April 3, 2008

April 3, 2008
Today we did more test preparation activities. Each student received a bubble sheet, and the students answered questions about commas in a series and about subject-verb agreement.
A1 worked on commas and Part 1 of Subject-Verb Agreement.
A2 worked on commas and Part 1 and Part 2 of Subject-Verb Agreement.
A3 worked on commas and Part 1 of Subject-Verb Agreement.
A4 worked on commas and Part 1 and Part 2 of Subject-Verb Agreement.

We went downstairs to the media center to do a book pass there -- a chance for students to sample several different novels as possibilities for the term novel portfolio.

Don't forget that the novel portfolio book approval is due by April 9.
We'll be having a binder check soon, so make sure your papers are properly filed.


Commas in a Series

Commas keep words and ideas from running together in a sentence. They are used between words, phrases, or clauses when there are three or more in a series. Read the following poem quietly out loud to yourself.

Without a comma at my command, more
punctuation I would demand.
There'd be no brake to slow the rush of cursor
crayon pen or brush.
My days of writing soon would end without that
modest little friend
Who slips quietly in between the words in series
long or lean.

Now, read it again to figure out where three missing commas should go.

© Great Source

Test Practice #1 Fill in the bubble for the correct answer to #1.

#1. People in the twentieth century created computers radar and penicillin, but they also gave the world hula hoops and Stryrofoam cups.
#1. Where should commas be added to the above sentence?
a. after created after hula hoops
b. after computers after radar after hula hoops
c. after computers after radar
d. after century after world

Test Practice #2 Fill in the bubble for the correct answer to #2.

#2. Do you think that your interests expectations fears beliefs and desires are formed partly by television music and movies?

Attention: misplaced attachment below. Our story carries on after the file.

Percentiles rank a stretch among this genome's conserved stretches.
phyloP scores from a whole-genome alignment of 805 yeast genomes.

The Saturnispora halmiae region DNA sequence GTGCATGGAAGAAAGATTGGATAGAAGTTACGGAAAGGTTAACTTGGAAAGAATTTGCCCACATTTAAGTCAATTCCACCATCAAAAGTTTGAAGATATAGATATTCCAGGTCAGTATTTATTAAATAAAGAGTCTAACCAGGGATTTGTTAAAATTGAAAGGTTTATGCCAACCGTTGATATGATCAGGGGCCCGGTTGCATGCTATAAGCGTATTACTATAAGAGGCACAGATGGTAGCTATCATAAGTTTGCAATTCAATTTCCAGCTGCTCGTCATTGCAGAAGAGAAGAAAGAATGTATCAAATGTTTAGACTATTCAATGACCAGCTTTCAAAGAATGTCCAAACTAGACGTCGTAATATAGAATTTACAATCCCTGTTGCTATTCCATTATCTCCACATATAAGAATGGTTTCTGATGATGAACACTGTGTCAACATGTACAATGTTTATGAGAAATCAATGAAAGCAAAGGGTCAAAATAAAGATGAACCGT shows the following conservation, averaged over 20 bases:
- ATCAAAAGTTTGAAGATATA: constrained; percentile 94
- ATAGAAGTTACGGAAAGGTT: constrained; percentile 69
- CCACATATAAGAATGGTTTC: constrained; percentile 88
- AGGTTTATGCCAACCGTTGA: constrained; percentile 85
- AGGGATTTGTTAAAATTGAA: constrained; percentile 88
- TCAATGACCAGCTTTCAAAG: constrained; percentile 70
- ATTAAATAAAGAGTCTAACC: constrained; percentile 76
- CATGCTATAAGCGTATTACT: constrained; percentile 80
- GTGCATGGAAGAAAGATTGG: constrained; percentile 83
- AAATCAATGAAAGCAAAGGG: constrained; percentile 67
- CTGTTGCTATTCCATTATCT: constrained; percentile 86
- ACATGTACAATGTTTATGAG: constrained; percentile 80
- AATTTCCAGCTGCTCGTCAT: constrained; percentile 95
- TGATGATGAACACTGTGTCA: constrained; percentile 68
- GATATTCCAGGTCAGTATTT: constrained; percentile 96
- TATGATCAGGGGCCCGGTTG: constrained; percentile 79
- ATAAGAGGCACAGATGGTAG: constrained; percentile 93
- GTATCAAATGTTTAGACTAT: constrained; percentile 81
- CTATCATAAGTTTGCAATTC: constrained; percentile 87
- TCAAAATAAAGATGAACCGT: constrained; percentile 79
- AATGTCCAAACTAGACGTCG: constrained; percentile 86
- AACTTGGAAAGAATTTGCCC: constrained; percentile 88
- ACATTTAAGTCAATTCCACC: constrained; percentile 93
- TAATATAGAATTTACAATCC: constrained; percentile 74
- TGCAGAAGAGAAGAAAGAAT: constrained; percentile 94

#2. Where should commas be added to the above sentence?
a. after interests after expectations after fears
after beliefs after television after music
b. after interests after expectations after fears
after beliefs
c. after interests after expectations after fears
after beliefs after desires
d. after think after formed

Test Practice #3 Fill in the bubble for the correct answer to #3.

#3. Some countries try to ban foreign entertainment censor radio and television broadcasts destroy historical records or jail dissenting citizens in an attempt to control people's thoughts.
#3. Where should commas be added to the above sentence?
a. after foreign after entertainment after radio after television
after destroy after citizens
b. after entertainment after broadcasts after records
c. after entertainment after radio after broadcasts
after records
d. after countries after and after attempt after control
Commas in a series

Subject-Verb Agreement
The subject and verb of a sentence must agree in number.
In other words, if the subject is singular,
the verb must be singular, too.

If the subject is plural, the verb must be plural.

Test Practice #4 - 10. Fill in the bubble for the verb form that would make each sentence correct.

#4. The bunnies (a. brings, b. bring) eggs to our homes on Easter.

#5. A skunk and its enemy (a. is, b. are) soon parted.

#6. Either math or pre-algebra (a. is, b. are) a requirement for eighth graders.

#7. Beans and Barley Restaurant (a. serve, b. serves) great veggie burgers.

#8. Carnival rides, fireworks, and cotton candy (a. makes,
b. make) state fairs fun.

#9. The committee (a. has, b. have) recommended improvements for school lunches.

#10. Neither the faculty nor the students (a. is, b. are) happy with the change in the schedule.

Don't forget that the novel portfolio book approval is due by April 9.
We'll be having a binder check soon, so make sure your papers are properly filed.

April 1, 2008

April 1, 2008
Today we practiced answering test questions.
Students wrote recommendations for novels they've enjoyed.
We also had a "Book Pass" to give students a chance to sample several books as possibilities for the Novel Portfolio.

The approval form for the novel "non-portfolio" for this term is due by April 9 to receive full points plus extra credit.